How I Learned to Leverage Online Job Search Tools

How I Learned to Leverage Online Job Search Tools
Ever considered being a sales consultant? This interview from will take you through the ups and downs you can expect in the position, what it takes to land the job, what you can expect to earn and more. This sales expert suggests how to be well prepared and informed whenever one needs to deal with a new type of job interview. I work as a sales associate for a national communication provider. I have worked for the company for the past three years, during a time of frequent change due to increased industry competition and technological changes. While working in sales is a financially rewarding position, it is also quite stressful and the stress is probably the most common reason people leave the position. All sales consultants are responsible for achieving a monthly quota, which contributes to the overall office's sales quota. This sales position involves selling residential customers products such as land-line service, cell phone service, internet service, satellite TV service and equipment - preferably in a package deal! I get paid a competitive base salary, commission and product bonuses. My position is covered by a union agreement and I get excellent benefits, including a full retirement plan and comprehensive medical coverage for my entire family, which the company pays for. I also get unlimited prepaid tuition to any school or program I enroll in, as long as I continue to advance academically. I found this job online. I regularly searched the internet for jobs while working for another telecom company. I often searched the internet for better opportunities. I even drove my car looking for large businesses that have corporate offices nearby, wrote down the company names found and searched them online to see if they were hiring. Ultimately, after searching many job board websites, it was on that I found my current job. It took about six weeks of searching before finding this job. In addition to searching for jobs on the internet, I also researched potential employers online. Thanks to all the information online, I was able to look up average salaries, check employers websites for the benefits they offered and read reviews from past employees. This allowed me to compare jobs and make a decision on which company I preferred to work for, before accepting a job offer. I also found tips and suggestions online that helped me through the application process, such as sample resumes, possible interview questions and the application process timeline. My initial interview with my company was a 90 minute phone interview. I was mailed information about the S.T.A.R. interview method and felt pretty nervous, as this was going to be a behavioral interview. Whether I had had one in the past, I didn't know. No previous employer mailed me information on the structure of the interview, the expectations and how to word my answers. I felt a little intimidated by such a 'formal' interview. I further searched the internet for additional information about behavioral interviews and came up with some questions that I thought they might ask me. I wrote down answers to these questions and had these in front of me during the interview. This was also my first phone interview. This interview went surprisingly well. By being informed about the structure of a behavioral interview, I was able to easily answer the questions. My interviewer told me it was okay to ask for some time to think before answering, so I did when I needed to. I used the time to jot down some main points and then incorporated them into my answer. Needless to say, I was relieved when I passed this round and went on to a live-person interview. Recently my company was bought by another telecom company. I am thinking about moving on again. A lot has changed since the last time I initiated a full-blown job search. One of the major changes is that the economy is currently struggling and the unemployment rate is high. But I have a lot of resources available to me now that I didn't have before, which I hope will be useful in my job search. I use Facebook to stay in contact with co-workers or colleagues around the world. Many people have come and gone from my company, often moving on to start their own businesses or taking higher positions with other companies. I made sure to stay in touch through Facebook. I also maintain a profile on several job board sites, such as and a few international job search sites. I currently do not have my profiles set to display publicly, but when I begin my job search, I will make them searchable to recruiters. I have also invested substantially in my education while working for my present employer. When I began, I had several years of college, but no completed degree. I now have two bachelor degrees and a masters degree. I have updated my resume to incorporate my education, and the overall format of my resume has changed. My university has an active Career Center that offers several resources that I may find useful. Right now I am particularly interested in attending some of the job search workshops they offer, going through a mock interview at their office and attending an upcoming job fair. I also plan to email my resume to the Career Center and implement any suggestions they have for me. Because of my advanced degree, I will be competing for higher positions this time around. I feel that I need to upgrade my job search skills and will use resources that I have available to help me with the job search process, rather than relying solely on my own efforts as I did previously. Online job search tools image from Bigstock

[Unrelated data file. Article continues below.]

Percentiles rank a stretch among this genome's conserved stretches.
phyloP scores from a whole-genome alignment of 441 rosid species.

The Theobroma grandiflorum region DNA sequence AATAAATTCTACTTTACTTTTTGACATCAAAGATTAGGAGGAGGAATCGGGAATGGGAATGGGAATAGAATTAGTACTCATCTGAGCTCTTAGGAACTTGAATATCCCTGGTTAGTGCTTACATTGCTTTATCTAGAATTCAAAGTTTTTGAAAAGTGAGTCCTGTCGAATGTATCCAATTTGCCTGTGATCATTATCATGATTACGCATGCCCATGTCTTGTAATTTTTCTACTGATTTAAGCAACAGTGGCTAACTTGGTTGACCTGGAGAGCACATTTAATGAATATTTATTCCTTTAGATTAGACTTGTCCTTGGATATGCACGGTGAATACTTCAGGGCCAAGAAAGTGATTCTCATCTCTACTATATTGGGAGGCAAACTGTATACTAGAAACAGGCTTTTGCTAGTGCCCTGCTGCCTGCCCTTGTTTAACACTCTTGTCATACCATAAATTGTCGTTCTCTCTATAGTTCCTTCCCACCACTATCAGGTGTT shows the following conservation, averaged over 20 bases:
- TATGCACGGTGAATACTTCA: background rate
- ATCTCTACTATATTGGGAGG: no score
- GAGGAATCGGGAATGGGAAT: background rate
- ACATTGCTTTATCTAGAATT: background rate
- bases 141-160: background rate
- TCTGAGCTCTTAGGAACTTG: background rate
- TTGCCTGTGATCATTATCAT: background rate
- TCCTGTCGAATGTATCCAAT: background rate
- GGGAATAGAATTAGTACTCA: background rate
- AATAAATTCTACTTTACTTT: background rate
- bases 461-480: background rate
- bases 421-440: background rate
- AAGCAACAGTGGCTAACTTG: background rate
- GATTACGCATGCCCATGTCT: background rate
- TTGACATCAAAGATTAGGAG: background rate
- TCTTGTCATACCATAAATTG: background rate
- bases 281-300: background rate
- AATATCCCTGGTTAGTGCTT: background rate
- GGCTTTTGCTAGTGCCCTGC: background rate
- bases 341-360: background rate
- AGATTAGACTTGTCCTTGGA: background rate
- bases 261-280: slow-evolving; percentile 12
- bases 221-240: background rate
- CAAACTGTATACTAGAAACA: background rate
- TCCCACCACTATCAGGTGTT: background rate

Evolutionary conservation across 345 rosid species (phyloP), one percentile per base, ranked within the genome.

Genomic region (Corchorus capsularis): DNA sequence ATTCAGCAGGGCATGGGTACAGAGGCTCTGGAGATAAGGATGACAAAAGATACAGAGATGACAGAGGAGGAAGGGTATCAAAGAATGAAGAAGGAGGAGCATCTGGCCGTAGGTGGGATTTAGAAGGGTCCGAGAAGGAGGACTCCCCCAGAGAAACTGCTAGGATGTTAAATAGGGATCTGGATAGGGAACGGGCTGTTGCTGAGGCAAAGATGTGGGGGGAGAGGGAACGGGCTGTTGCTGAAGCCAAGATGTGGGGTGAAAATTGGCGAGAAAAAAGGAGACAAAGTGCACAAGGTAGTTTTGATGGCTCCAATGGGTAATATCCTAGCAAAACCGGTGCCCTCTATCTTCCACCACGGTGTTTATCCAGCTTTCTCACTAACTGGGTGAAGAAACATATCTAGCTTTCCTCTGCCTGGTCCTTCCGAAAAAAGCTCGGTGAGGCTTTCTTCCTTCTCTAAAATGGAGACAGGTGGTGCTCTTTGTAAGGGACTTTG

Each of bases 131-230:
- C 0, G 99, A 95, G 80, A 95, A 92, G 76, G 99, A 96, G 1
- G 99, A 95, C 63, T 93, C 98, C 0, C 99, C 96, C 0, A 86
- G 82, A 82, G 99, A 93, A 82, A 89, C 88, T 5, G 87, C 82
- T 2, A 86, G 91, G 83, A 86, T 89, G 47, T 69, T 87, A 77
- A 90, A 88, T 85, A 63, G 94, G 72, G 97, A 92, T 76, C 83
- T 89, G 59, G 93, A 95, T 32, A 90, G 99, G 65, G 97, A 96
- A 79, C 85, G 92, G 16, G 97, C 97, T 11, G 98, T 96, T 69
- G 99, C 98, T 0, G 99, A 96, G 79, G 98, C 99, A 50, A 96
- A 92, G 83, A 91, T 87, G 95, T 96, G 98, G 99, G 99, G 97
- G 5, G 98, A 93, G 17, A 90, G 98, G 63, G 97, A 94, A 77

Get Some Leverage
Sign up for The Work It Daily Newsletter
PowerPoint on phone

PowerPoint – the “stirrups” of presentations

Some people say that stirrups took the skill out of horse riding. Stirrups made it too easy for riders to stay on their horses.

PowerPoint is thought to have done the same for presentations. By organizing your ideas, thoughts, and information in a series of slides, meetings start to look the same.

Read moreShow less